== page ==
The multiple conceptual or theoretical frameworks attached to PKM include those highly rooted in philosophy and its theories. One such is Stoicism which Case and Gosling (2011) apply in their perspective of viewing PKM in terms of how we have come to define and understand “knowledge”, and how we use this understanding to value personal knowledge. According to Case and Gosling (2011), the role of “person” or “individual” is important in our understanding of PKM and the application of KM as we contextualize knowledge in terms of diverse inputs and outputs to develop our approach as personal knowledge managers. They argue that definitions and changing ideas concerning key concepts such as knowledge and wisdom help to determine how we treat of and categorize our knowledge as potential knowledge and evolutionary or realized knowledge. Furthermore, PKM strategy on an individual basis involves the idea of Phronesis or “the ability to make judgments about ‘what matters’” (p. 32). Murphy (2011) uses an information approach to PKM by assigning importance to the relationship between information and imagination and the role that factors such as intuition, visualization, pattern recognition, and other processes play in knowledge acquisition and application. The management of what he calls “personal digital libraries” becomes the way we really develop a PKM in a digital information age; what could be called “information architecture” in which we design and build structures to manage knowledge.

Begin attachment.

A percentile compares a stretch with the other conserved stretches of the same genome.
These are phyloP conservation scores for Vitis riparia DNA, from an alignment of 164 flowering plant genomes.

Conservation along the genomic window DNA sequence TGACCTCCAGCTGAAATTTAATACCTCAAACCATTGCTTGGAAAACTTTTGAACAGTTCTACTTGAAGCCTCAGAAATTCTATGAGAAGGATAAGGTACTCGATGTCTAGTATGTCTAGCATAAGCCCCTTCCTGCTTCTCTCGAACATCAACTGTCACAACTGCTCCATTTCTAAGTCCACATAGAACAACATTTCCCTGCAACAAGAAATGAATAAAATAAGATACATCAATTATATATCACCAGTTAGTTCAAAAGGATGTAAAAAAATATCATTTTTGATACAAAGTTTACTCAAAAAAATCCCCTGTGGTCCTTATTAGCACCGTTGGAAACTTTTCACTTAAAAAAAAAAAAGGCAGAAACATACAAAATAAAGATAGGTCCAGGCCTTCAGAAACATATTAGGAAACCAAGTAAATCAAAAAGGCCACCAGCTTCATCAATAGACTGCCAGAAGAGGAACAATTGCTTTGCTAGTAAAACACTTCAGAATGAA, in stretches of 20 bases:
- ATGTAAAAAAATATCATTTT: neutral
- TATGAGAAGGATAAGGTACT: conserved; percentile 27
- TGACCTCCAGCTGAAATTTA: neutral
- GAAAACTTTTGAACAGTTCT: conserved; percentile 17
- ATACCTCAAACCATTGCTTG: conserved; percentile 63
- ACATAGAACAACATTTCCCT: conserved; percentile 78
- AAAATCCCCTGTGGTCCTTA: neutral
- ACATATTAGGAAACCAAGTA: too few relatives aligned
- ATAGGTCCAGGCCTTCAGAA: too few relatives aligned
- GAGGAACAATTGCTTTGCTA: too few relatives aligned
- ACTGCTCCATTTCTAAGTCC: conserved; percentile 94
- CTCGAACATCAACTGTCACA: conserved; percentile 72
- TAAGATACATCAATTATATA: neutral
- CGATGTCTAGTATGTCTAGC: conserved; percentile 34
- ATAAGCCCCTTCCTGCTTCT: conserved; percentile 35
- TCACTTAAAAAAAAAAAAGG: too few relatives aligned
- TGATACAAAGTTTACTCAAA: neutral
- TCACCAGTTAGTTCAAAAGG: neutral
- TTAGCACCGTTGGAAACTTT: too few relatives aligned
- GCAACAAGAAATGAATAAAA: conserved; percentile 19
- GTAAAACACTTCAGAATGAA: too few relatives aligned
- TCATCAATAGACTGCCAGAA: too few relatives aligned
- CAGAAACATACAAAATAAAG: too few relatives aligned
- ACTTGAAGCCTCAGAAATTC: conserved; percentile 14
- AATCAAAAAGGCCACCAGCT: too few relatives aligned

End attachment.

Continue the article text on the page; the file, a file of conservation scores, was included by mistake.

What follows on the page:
The framework for PKM must clearly be based on individual ideals and understanding of knowledge as both an applied and possessed value. Wolfe (2011) sees the individual as the “locus of knowledge” (p. 59) and views PKM as a construct of understanding knowledge management (KM) and its ideas as “Personal knowledge management…recovers the person as the locus of knowledge” (p. 74). Thus, the individual is the basic unit in PKM whether practices are gauged to operationalize knowledge workers’ skills and abilities at the organizational or broader social levels. Here, we see PKM as an organically-driven process wherein the individual is the center of all ideas and practices (Jones, Corner & Hamalainen, 2011). PKM practices require understanding not only how the individual relates to the knowledge he or she possesses, but also to the centrality of the individual in determining how that knowledge evolves and is applied in addressing needs in the changing organizational and social environments. The actual process that goes into managing personal knowledge is also part of the framework for PKM strategies and philosophy and Prusak and Cranefield (2011) believe that, “As individuals, if we are to effectively manage our personal knowledge, we need to continually seek out and capitalize on opportunities – inside and outside our workplace, day by day and minute by minute” (p. 11). There are four methods that Prusak and Cranefield see as necessary for managing knowledge between individual and organizational needs: 1) scanning and reinvention, (2) vetting and filtering, (3) investing in one’s networks, and (4) getting out of the office. This links to the understanding of the “social knowledge network” concept which Snowden, Pauleen and Vuuren (2011) propose as part of managing personal knowledge in the domain of the three PKM framework places or settings: individual environment, organizational environment, and social environment. Snowden, et al, (2011) believe that social knowledge networking is the dominant stream of personal knowledge management.